BY GARETH MORGAN
As the US-led invasion of Iraq draws ever closer, the important point for businesses, households and governments alike is that it threatens a sea-change in the geo-political institutional environment that has prevailed since World War II and within which we have all grown up. This, more than the eradication of the Hussein regime per se, is the importance of the US-Iraq brink– well at least to us.
It comes down to the fact that under President Bush post-September 11, the US is setting off on a new course, a course many outside the US still haven’t come to terms with. That course will change the fortunes of countries.
The US has a long history of being uncomfortable with international treaties and the implied surrender of its national to international interests. After the completion of World War I the League of Nations, an early version of the United Nations, was established as a forum within which members could reach a consensus over issues of mutual importance and this consensus be the basis of joint actions. The US had problems surrendering sovereignty to a committee of foreigners and didn’t join. Some extracts from the US Senate’s resolution to block the President’s initiative to join, illustrate the American psyche that led to the rejection at the time. For example,
“the United States reserves to itself exclusively the right to decide what questions are within its domestic jurisdiction…”, “The United States assumes no obligation to preserve the territorial integrity or political independence of any other country . . .”
By 1942, during the heat of World War II 26 of the Allied Nations including the US this time signed the Atlantic Charter, officially announced as a declaration of the United Nations. Then in 1945 the United Nations was formed. So this committee of nations is less than 60 years old.
On September 11 2001 the geo-political glue that has bound most countries in the world to pursue a consensus-driven approach to national security, changed. President Bush declared the US would no longer adopt a reactionary stance to the activities of its enemies insofar as they threatened the livelihoods of Americans. The US, he declared, now reserves the right to unilaterally undertake proactive, preventative measures. The famous words, “you are either with us or against us” ended any respect the US would have for non-aligned positions. In short this declaration in its various forms, snapped US reliance upon consensus-driven multilateral fora such as the United Nations and for that matter, NATO to determine US foreign policy.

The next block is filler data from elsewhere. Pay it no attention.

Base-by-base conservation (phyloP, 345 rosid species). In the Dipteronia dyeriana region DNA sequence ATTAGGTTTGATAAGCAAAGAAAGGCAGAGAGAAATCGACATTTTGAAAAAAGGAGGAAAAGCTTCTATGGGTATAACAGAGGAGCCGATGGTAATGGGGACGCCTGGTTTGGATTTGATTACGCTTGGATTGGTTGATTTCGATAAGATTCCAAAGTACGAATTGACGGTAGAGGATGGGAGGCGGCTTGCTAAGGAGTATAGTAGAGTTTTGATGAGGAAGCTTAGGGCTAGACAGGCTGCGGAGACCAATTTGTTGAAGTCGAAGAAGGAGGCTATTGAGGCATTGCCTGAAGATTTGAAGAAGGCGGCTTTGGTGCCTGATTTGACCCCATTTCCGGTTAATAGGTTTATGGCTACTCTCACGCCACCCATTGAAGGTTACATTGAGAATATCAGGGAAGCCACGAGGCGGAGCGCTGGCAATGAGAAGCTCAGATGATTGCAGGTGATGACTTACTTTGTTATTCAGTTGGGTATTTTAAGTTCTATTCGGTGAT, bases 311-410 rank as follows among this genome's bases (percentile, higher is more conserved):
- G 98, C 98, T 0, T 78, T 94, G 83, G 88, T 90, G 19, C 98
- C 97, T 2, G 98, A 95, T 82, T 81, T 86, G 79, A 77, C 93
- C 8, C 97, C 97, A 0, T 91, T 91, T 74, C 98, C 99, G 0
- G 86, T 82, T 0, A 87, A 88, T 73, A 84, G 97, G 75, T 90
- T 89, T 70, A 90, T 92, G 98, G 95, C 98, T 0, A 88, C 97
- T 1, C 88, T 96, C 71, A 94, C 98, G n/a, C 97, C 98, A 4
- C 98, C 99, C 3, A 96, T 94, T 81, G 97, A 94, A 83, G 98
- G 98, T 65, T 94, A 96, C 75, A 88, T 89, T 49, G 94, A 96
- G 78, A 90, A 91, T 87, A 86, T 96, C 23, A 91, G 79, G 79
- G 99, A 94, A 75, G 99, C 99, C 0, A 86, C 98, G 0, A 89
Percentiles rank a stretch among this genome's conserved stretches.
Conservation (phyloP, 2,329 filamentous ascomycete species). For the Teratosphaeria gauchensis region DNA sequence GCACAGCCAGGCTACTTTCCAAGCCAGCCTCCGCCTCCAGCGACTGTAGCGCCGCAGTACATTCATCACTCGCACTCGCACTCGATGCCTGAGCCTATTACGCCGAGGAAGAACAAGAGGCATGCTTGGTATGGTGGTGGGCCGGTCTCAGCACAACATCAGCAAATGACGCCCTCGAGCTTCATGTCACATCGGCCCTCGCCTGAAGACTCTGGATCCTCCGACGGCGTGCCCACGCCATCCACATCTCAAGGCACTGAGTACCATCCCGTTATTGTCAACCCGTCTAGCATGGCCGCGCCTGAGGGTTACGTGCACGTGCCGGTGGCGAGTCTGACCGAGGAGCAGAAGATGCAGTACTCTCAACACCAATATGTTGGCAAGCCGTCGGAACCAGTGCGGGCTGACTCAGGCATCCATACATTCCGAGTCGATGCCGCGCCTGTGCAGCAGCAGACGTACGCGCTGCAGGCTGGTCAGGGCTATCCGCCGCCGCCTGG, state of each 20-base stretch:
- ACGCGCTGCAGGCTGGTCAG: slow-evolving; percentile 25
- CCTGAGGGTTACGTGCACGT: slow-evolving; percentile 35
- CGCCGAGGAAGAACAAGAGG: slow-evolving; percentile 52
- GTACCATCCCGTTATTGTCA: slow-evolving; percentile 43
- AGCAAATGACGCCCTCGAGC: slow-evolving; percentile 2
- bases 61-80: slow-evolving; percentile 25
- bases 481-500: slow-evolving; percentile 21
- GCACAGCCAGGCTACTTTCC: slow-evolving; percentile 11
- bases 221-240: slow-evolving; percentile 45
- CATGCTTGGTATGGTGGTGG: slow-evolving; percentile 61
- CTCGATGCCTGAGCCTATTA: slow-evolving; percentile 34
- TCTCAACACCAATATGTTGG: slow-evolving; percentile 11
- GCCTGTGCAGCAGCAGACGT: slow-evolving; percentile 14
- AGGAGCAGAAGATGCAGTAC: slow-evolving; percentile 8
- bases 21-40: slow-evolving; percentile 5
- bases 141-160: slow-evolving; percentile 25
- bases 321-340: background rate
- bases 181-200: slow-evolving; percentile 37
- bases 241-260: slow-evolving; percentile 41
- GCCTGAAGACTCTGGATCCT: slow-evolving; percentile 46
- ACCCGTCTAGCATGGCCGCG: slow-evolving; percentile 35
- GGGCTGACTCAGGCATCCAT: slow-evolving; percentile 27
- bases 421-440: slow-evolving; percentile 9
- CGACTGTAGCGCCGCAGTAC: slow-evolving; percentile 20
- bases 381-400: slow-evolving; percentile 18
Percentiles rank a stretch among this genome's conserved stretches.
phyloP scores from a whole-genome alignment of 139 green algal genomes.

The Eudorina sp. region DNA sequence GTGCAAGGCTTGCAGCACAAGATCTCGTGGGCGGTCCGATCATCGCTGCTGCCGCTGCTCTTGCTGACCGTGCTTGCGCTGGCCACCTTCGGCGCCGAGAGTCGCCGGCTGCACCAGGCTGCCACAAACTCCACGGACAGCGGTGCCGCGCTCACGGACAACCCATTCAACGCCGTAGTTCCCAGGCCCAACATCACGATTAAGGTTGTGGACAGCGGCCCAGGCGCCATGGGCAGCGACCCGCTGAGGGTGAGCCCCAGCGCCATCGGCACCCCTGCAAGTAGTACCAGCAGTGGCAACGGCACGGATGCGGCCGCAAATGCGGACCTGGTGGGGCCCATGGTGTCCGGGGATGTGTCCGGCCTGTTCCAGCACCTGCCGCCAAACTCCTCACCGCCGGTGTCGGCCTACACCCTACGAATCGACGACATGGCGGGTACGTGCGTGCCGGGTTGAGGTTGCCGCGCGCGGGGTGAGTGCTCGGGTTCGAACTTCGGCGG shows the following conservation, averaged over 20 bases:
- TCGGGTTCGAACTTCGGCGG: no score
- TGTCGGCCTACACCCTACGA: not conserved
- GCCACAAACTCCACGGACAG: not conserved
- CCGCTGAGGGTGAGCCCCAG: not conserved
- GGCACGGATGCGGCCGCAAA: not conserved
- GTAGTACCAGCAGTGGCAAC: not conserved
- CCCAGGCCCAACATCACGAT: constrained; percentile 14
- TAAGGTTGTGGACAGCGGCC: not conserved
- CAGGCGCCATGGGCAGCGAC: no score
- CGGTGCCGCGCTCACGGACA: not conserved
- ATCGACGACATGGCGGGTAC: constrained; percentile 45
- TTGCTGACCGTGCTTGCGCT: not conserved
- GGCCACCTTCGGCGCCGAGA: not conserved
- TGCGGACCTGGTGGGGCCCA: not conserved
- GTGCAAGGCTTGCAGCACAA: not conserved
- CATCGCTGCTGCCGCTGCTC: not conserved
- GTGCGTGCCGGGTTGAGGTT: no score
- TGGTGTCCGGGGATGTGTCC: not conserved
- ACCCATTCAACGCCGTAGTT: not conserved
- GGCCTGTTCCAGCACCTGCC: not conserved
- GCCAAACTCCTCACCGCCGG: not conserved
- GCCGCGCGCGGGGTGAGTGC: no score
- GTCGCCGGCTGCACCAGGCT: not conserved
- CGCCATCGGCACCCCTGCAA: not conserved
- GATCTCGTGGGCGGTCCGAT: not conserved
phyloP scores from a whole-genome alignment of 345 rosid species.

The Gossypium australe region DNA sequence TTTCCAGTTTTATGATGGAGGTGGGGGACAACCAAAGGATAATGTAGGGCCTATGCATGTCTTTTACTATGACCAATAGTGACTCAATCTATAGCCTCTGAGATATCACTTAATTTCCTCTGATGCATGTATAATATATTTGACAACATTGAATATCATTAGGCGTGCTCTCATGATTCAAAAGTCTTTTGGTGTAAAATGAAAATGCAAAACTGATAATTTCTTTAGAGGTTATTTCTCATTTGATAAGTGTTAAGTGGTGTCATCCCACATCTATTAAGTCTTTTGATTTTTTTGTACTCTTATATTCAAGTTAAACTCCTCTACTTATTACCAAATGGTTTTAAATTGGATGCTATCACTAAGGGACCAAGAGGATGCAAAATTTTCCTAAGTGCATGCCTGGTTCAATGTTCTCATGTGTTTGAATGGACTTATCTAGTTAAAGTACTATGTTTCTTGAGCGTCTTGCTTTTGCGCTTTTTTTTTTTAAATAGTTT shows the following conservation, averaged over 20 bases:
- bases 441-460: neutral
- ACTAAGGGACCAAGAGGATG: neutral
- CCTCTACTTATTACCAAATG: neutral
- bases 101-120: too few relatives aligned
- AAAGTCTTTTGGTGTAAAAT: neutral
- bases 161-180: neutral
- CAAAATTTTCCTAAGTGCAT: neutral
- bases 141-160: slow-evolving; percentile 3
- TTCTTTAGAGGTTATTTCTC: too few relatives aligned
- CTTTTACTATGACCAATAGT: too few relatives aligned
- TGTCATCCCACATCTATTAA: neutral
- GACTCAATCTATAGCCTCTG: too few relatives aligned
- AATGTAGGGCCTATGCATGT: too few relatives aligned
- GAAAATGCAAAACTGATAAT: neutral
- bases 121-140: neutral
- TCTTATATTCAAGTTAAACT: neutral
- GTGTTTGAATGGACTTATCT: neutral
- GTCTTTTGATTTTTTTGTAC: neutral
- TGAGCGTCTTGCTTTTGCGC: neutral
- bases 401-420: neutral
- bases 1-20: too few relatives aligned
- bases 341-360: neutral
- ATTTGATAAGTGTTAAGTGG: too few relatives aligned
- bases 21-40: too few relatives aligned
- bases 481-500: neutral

Another Bushism – that the post-September 11 “campaign will take years not months”, has also been forgotten or dismissed by many in the West as simply a heat-of-the-moment comment.
The rapidly-escalating Iraq situation should demonstrate that both Bush declarations have legs. This reality – which is a big step toward the pre-1945 position – has not been accepted by many countries yet, although the imminent war in Iraq no doubt will bring the message home to most. It was made clear again in Bush’s ‘State of the Union’ address that non-democratic countries in his view do not effectively have sovereign rights and the US is entitled, if it sees these regimes threatening global stability through stockpiling weapons of mass destruction for instance, to bring such regimes down. Taking such a unilateralist position is being legitimised not just from the military might of the US but because the US is a democracy.
What are the economic and investment implications?
A world where the US methodically, determinedly goes about attacking Axis of Evil members Iraq, North Korea and Iran, is one where confidence in international economic stability is going to be substantially eroded. Should this be the case the cost of capital (interest rates) can be expected to lift. In particular, the cross-border investment flows – the oil that has lubricated the wheels of globalisation, can be expected to run dry.
Overall, with slower growth in international capital flows, lower economic growth will ensue. This will reduce investment returns, slow growth in employment and household incomes. No matter how difficult the evolution of the consensus-driven approach to global affairs which has been the United Nations has been, there is little doubt that in economic terms globalisation has accelerated growth of average global incomes. Of course there are issues about the distribution of that wealth, but unambiguously the economic emancipation of developing countries has been driven by inflows of foreign capital and technologies.
Right now Japan is going back into recession, the German economy is struggling and of course the US itself is moderately growing still courtesy of the American consumer. So two of the world’s largest three economies are detracting from global growth averages. If the US, emboldened by a victory in Iraq then decides it’s going to clean up other states that apparently harbour threats then concerns over further unilateralist adventures by investors has to raise the chances of a double-dip recession.
The double dip recession possibility becomes even more real, especially for those economies that maintain an aggressively anti-US stance on foreign policy. George Bush has already tied US global economic preferences with its foreign policy objectives. Terrorism would have raised the probability of a return of protectionism.